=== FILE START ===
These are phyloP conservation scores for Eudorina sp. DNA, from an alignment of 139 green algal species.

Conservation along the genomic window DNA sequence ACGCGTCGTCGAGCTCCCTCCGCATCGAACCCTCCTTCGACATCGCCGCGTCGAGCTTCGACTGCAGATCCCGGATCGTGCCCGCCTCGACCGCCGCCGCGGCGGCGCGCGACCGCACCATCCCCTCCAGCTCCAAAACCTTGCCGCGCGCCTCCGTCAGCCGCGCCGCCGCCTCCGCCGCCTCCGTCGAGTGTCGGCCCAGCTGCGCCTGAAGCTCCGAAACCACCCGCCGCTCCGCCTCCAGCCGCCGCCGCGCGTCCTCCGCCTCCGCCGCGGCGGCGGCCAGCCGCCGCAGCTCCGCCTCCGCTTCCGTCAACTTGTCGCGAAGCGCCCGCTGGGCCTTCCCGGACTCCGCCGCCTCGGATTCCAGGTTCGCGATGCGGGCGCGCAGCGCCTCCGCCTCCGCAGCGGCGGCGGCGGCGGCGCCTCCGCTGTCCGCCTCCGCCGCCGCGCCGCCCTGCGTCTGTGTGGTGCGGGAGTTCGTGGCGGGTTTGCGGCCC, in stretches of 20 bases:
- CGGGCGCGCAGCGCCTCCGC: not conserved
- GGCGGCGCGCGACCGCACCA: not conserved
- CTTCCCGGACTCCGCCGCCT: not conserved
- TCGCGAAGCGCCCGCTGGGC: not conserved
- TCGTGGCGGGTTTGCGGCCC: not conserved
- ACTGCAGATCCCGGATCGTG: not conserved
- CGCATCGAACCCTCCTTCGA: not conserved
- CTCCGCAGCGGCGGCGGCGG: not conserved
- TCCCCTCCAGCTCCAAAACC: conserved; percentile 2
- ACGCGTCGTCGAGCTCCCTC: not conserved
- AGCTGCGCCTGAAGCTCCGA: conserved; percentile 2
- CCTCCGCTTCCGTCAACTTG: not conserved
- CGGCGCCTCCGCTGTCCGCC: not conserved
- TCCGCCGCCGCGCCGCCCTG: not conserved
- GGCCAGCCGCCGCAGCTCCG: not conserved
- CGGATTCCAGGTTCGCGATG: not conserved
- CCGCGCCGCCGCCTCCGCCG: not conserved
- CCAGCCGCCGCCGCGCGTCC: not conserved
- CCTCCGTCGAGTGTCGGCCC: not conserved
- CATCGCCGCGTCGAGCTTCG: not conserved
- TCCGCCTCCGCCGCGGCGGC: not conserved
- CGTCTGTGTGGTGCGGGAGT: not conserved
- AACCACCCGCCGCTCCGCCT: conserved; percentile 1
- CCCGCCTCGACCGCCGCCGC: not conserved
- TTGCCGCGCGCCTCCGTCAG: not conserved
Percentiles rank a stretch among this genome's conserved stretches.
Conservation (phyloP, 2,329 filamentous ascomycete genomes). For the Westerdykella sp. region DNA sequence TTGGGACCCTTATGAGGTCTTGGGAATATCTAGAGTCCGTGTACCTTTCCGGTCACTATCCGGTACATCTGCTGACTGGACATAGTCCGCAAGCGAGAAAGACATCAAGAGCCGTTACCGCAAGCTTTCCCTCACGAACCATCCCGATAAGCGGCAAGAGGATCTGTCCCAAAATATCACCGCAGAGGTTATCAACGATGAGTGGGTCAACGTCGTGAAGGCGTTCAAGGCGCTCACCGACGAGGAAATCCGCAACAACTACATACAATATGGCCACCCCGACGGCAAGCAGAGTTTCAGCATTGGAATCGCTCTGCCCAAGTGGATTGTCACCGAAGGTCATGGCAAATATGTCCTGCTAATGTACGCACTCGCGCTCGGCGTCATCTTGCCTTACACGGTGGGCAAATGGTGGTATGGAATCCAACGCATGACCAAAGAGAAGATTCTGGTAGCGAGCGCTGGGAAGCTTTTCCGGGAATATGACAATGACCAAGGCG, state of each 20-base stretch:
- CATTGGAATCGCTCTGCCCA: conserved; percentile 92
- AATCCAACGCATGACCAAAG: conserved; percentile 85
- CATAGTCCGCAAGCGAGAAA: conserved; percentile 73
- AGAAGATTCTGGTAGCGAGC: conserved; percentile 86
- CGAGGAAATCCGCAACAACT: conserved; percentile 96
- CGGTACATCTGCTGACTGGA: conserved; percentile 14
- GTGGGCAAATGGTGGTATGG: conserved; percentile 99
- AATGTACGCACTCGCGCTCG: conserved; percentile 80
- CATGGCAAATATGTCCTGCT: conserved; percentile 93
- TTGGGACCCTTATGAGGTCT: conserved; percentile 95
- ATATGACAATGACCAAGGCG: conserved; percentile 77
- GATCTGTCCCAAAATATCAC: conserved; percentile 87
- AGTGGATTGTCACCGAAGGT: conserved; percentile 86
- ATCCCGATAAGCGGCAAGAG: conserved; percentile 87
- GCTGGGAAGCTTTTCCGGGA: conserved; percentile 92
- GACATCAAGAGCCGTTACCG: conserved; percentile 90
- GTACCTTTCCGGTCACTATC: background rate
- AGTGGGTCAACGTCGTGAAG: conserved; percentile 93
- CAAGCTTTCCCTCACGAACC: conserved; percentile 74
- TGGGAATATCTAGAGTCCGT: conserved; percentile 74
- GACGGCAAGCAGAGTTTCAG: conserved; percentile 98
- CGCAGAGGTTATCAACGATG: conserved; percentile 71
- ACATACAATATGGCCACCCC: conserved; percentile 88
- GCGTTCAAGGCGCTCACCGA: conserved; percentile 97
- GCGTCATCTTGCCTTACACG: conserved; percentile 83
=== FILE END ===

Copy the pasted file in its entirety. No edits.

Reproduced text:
These are phyloP conservation scores for Eudorina sp. DNA, from an alignment of 139 green algal species.

Conservation along the genomic window DNA sequence ACGCGTCGTCGAGCTCCCTCCGCATCGAACCCTCCTTCGACATCGCCGCGTCGAGCTTCGACTGCAGATCCCGGATCGTGCCCGCCTCGACCGCCGCCGCGGCGGCGCGCGACCGCACCATCCCCTCCAGCTCCAAAACCTTGCCGCGCGCCTCCGTCAGCCGCGCCGCCGCCTCCGCCGCCTCCGTCGAGTGTCGGCCCAGCTGCGCCTGAAGCTCCGAAACCACCCGCCGCTCCGCCTCCAGCCGCCGCCGCGCGTCCTCCGCCTCCGCCGCGGCGGCGGCCAGCCGCCGCAGCTCCGCCTCCGCTTCCGTCAACTTGTCGCGAAGCGCCCGCTGGGCCTTCCCGGACTCCGCCGCCTCGGATTCCAGGTTCGCGATGCGGGCGCGCAGCGCCTCCGCCTCCGCAGCGGCGGCGGCGGCGGCGCCTCCGCTGTCCGCCTCCGCCGCCGCGCCGCCCTGCGTCTGTGTGGTGCGGGAGTTCGTGGCGGGTTTGCGGCCC, in stretches of 20 bases:
- CGGGCGCGCAGCGCCTCCGC: not conserved
- GGCGGCGCGCGACCGCACCA: not conserved
- CTTCCCGGACTCCGCCGCCT: not conserved
- TCGCGAAGCGCCCGCTGGGC: not conserved
- TCGTGGCGGGTTTGCGGCCC: not conserved
- ACTGCAGATCCCGGATCGTG: not conserved
- CGCATCGAACCCTCCTTCGA: not conserved
- CTCCGCAGCGGCGGCGGCGG: not conserved
- TCCCCTCCAGCTCCAAAACC: conserved; percentile 2
- ACGCGTCGTCGAGCTCCCTC: not conserved
- AGCTGCGCCTGAAGCTCCGA: conserved; percentile 2
- CCTCCGCTTCCGTCAACTTG: not conserved
- CGGCGCCTCCGCTGTCCGCC: not conserved
- TCCGCCGCCGCGCCGCCCTG: not conserved
- GGCCAGCCGCCGCAGCTCCG: not conserved
- CGGATTCCAGGTTCGCGATG: not conserved
- CCGCGCCGCCGCCTCCGCCG: not conserved
- CCAGCCGCCGCCGCGCGTCC: not conserved
- CCTCCGTCGAGTGTCGGCCC: not conserved
- CATCGCCGCGTCGAGCTTCG: not conserved
- TCCGCCTCCGCCGCGGCGGC: not conserved
- CGTCTGTGTGGTGCGGGAGT: not conserved
- AACCACCCGCCGCTCCGCCT: conserved; percentile 1
- CCCGCCTCGACCGCCGCCGC: not conserved
- TTGCCGCGCGCCTCCGTCAG: not conserved
Percentiles rank a stretch among this genome's conserved stretches.
Conservation (phyloP, 2,329 filamentous ascomycete genomes). For the Westerdykella sp. region DNA sequence TTGGGACCCTTATGAGGTCTTGGGAATATCTAGAGTCCGTGTACCTTTCCGGTCACTATCCGGTACATCTGCTGACTGGACATAGTCCGCAAGCGAGAAAGACATCAAGAGCCGTTACCGCAAGCTTTCCCTCACGAACCATCCCGATAAGCGGCAAGAGGATCTGTCCCAAAATATCACCGCAGAGGTTATCAACGATGAGTGGGTCAACGTCGTGAAGGCGTTCAAGGCGCTCACCGACGAGGAAATCCGCAACAACTACATACAATATGGCCACCCCGACGGCAAGCAGAGTTTCAGCATTGGAATCGCTCTGCCCAAGTGGATTGTCACCGAAGGTCATGGCAAATATGTCCTGCTAATGTACGCACTCGCGCTCGGCGTCATCTTGCCTTACACGGTGGGCAAATGGTGGTATGGAATCCAACGCATGACCAAAGAGAAGATTCTGGTAGCGAGCGCTGGGAAGCTTTTCCGGGAATATGACAATGACCAAGGCG, state of each 20-base stretch:
- CATTGGAATCGCTCTGCCCA: conserved; percentile 92
- AATCCAACGCATGACCAAAG: conserved; percentile 85
- CATAGTCCGCAAGCGAGAAA: conserved; percentile 73
- AGAAGATTCTGGTAGCGAGC: conserved; percentile 86
- CGAGGAAATCCGCAACAACT: conserved; percentile 96
- CGGTACATCTGCTGACTGGA: conserved; percentile 14
- GTGGGCAAATGGTGGTATGG: conserved; percentile 99
- AATGTACGCACTCGCGCTCG: conserved; percentile 80
- CATGGCAAATATGTCCTGCT: conserved; percentile 93
- TTGGGACCCTTATGAGGTCT: conserved; percentile 95
- ATATGACAATGACCAAGGCG: conserved; percentile 77
- GATCTGTCCCAAAATATCAC: conserved; percentile 87
- AGTGGATTGTCACCGAAGGT: conserved; percentile 86
- ATCCCGATAAGCGGCAAGAG: conserved; percentile 87
- GCTGGGAAGCTTTTCCGGGA: conserved; percentile 92
- GACATCAAGAGCCGTTACCG: conserved; percentile 90
- GTACCTTTCCGGTCACTATC: background rate
- AGTGGGTCAACGTCGTGAAG: conserved; percentile 93
- CAAGCTTTCCCTCACGAACC: conserved; percentile 74
- TGGGAATATCTAGAGTCCGT: conserved; percentile 74
- GACGGCAAGCAGAGTTTCAG: conserved; percentile 98
- CGCAGAGGTTATCAACGATG: conserved; percentile 71
- ACATACAATATGGCCACCCC: conserved; percentile 88
- GCGTTCAAGGCGCTCACCGA: conserved; percentile 97
- GCGTCATCTTGCCTTACACG: conserved; percentile 83